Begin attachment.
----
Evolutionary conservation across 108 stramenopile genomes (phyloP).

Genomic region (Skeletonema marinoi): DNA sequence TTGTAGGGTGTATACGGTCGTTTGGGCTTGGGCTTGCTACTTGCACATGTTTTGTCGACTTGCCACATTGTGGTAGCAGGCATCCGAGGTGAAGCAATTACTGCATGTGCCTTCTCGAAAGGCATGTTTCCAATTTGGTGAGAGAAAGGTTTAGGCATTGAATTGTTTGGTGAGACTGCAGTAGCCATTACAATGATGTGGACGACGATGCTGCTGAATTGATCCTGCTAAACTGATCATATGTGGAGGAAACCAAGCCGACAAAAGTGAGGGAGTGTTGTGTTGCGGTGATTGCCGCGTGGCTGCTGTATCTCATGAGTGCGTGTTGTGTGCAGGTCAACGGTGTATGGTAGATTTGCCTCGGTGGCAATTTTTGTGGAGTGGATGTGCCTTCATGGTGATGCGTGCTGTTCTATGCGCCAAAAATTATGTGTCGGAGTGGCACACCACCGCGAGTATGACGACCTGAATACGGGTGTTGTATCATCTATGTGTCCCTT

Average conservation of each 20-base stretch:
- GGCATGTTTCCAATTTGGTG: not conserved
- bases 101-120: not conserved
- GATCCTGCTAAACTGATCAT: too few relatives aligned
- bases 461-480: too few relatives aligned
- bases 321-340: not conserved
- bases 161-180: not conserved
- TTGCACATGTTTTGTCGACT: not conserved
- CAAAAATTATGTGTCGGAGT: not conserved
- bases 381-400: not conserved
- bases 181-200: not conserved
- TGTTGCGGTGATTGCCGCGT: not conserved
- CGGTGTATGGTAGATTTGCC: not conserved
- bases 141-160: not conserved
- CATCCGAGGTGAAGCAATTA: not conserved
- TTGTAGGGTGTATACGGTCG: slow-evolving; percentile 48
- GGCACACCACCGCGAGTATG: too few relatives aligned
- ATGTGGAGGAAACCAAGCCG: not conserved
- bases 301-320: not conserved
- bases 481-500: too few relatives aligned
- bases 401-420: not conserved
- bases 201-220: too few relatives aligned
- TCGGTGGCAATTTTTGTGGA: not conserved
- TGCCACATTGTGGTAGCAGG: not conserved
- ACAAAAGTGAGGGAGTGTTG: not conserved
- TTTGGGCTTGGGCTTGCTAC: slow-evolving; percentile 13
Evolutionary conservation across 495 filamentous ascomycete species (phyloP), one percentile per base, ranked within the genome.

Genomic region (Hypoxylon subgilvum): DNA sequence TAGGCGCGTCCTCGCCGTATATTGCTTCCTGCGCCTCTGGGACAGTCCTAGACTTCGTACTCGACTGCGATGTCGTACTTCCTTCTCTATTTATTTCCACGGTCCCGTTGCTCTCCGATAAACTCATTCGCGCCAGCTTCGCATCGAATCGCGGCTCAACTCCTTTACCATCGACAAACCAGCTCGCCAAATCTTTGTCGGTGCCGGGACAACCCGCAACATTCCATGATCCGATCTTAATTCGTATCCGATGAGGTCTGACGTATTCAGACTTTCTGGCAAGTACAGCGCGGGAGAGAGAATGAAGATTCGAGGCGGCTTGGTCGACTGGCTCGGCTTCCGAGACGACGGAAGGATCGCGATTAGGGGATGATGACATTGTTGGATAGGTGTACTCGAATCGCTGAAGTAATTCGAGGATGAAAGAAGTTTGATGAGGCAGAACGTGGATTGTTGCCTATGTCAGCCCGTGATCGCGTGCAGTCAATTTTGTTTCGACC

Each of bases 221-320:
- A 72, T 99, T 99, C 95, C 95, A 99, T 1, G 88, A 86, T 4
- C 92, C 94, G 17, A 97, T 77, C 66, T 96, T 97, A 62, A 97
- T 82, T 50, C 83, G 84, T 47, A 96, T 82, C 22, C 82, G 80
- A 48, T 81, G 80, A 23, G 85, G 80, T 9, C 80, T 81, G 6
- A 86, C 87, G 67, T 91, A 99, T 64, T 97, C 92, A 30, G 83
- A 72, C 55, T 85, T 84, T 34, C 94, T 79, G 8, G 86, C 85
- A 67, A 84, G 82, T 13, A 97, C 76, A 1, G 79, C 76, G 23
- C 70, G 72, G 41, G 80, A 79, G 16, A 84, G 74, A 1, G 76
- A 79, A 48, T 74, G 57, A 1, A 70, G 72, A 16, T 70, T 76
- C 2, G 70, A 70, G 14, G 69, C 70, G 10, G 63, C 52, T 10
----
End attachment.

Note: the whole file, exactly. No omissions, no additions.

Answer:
Evolutionary conservation across 108 stramenopile genomes (phyloP).

Genomic region (Skeletonema marinoi): DNA sequence TTGTAGGGTGTATACGGTCGTTTGGGCTTGGGCTTGCTACTTGCACATGTTTTGTCGACTTGCCACATTGTGGTAGCAGGCATCCGAGGTGAAGCAATTACTGCATGTGCCTTCTCGAAAGGCATGTTTCCAATTTGGTGAGAGAAAGGTTTAGGCATTGAATTGTTTGGTGAGACTGCAGTAGCCATTACAATGATGTGGACGACGATGCTGCTGAATTGATCCTGCTAAACTGATCATATGTGGAGGAAACCAAGCCGACAAAAGTGAGGGAGTGTTGTGTTGCGGTGATTGCCGCGTGGCTGCTGTATCTCATGAGTGCGTGTTGTGTGCAGGTCAACGGTGTATGGTAGATTTGCCTCGGTGGCAATTTTTGTGGAGTGGATGTGCCTTCATGGTGATGCGTGCTGTTCTATGCGCCAAAAATTATGTGTCGGAGTGGCACACCACCGCGAGTATGACGACCTGAATACGGGTGTTGTATCATCTATGTGTCCCTT

Average conservation of each 20-base stretch:
- GGCATGTTTCCAATTTGGTG: not conserved
- bases 101-120: not conserved
- GATCCTGCTAAACTGATCAT: too few relatives aligned
- bases 461-480: too few relatives aligned
- bases 321-340: not conserved
- bases 161-180: not conserved
- TTGCACATGTTTTGTCGACT: not conserved
- CAAAAATTATGTGTCGGAGT: not conserved
- bases 381-400: not conserved
- bases 181-200: not conserved
- TGTTGCGGTGATTGCCGCGT: not conserved
- CGGTGTATGGTAGATTTGCC: not conserved
- bases 141-160: not conserved
- CATCCGAGGTGAAGCAATTA: not conserved
- TTGTAGGGTGTATACGGTCG: slow-evolving; percentile 48
- GGCACACCACCGCGAGTATG: too few relatives aligned
- ATGTGGAGGAAACCAAGCCG: not conserved
- bases 301-320: not conserved
- bases 481-500: too few relatives aligned
- bases 401-420: not conserved
- bases 201-220: too few relatives aligned
- TCGGTGGCAATTTTTGTGGA: not conserved
- TGCCACATTGTGGTAGCAGG: not conserved
- ACAAAAGTGAGGGAGTGTTG: not conserved
- TTTGGGCTTGGGCTTGCTAC: slow-evolving; percentile 13
Evolutionary conservation across 495 filamentous ascomycete species (phyloP), one percentile per base, ranked within the genome.

Genomic region (Hypoxylon subgilvum): DNA sequence TAGGCGCGTCCTCGCCGTATATTGCTTCCTGCGCCTCTGGGACAGTCCTAGACTTCGTACTCGACTGCGATGTCGTACTTCCTTCTCTATTTATTTCCACGGTCCCGTTGCTCTCCGATAAACTCATTCGCGCCAGCTTCGCATCGAATCGCGGCTCAACTCCTTTACCATCGACAAACCAGCTCGCCAAATCTTTGTCGGTGCCGGGACAACCCGCAACATTCCATGATCCGATCTTAATTCGTATCCGATGAGGTCTGACGTATTCAGACTTTCTGGCAAGTACAGCGCGGGAGAGAGAATGAAGATTCGAGGCGGCTTGGTCGACTGGCTCGGCTTCCGAGACGACGGAAGGATCGCGATTAGGGGATGATGACATTGTTGGATAGGTGTACTCGAATCGCTGAAGTAATTCGAGGATGAAAGAAGTTTGATGAGGCAGAACGTGGATTGTTGCCTATGTCAGCCCGTGATCGCGTGCAGTCAATTTTGTTTCGACC

Each of bases 221-320:
- A 72, T 99, T 99, C 95, C 95, A 99, T 1, G 88, A 86, T 4
- C 92, C 94, G 17, A 97, T 77, C 66, T 96, T 97, A 62, A 97
- T 82, T 50, C 83, G 84, T 47, A 96, T 82, C 22, C 82, G 80
- A 48, T 81, G 80, A 23, G 85, G 80, T 9, C 80, T 81, G 6
- A 86, C 87, G 67, T 91, A 99, T 64, T 97, C 92, A 30, G 83
- A 72, C 55, T 85, T 84, T 34, C 94, T 79, G 8, G 86, C 85
- A 67, A 84, G 82, T 13, A 97, C 76, A 1, G 79, C 76, G 23
- C 70, G 72, G 41, G 80, A 79, G 16, A 84, G 74, A 1, G 76
- A 79, A 48, T 74, G 57, A 1, A 70, G 72, A 16, T 70, T 76
- C 2, G 70, A 70, G 14, G 69, C 70, G 10, G 63, C 52, T 10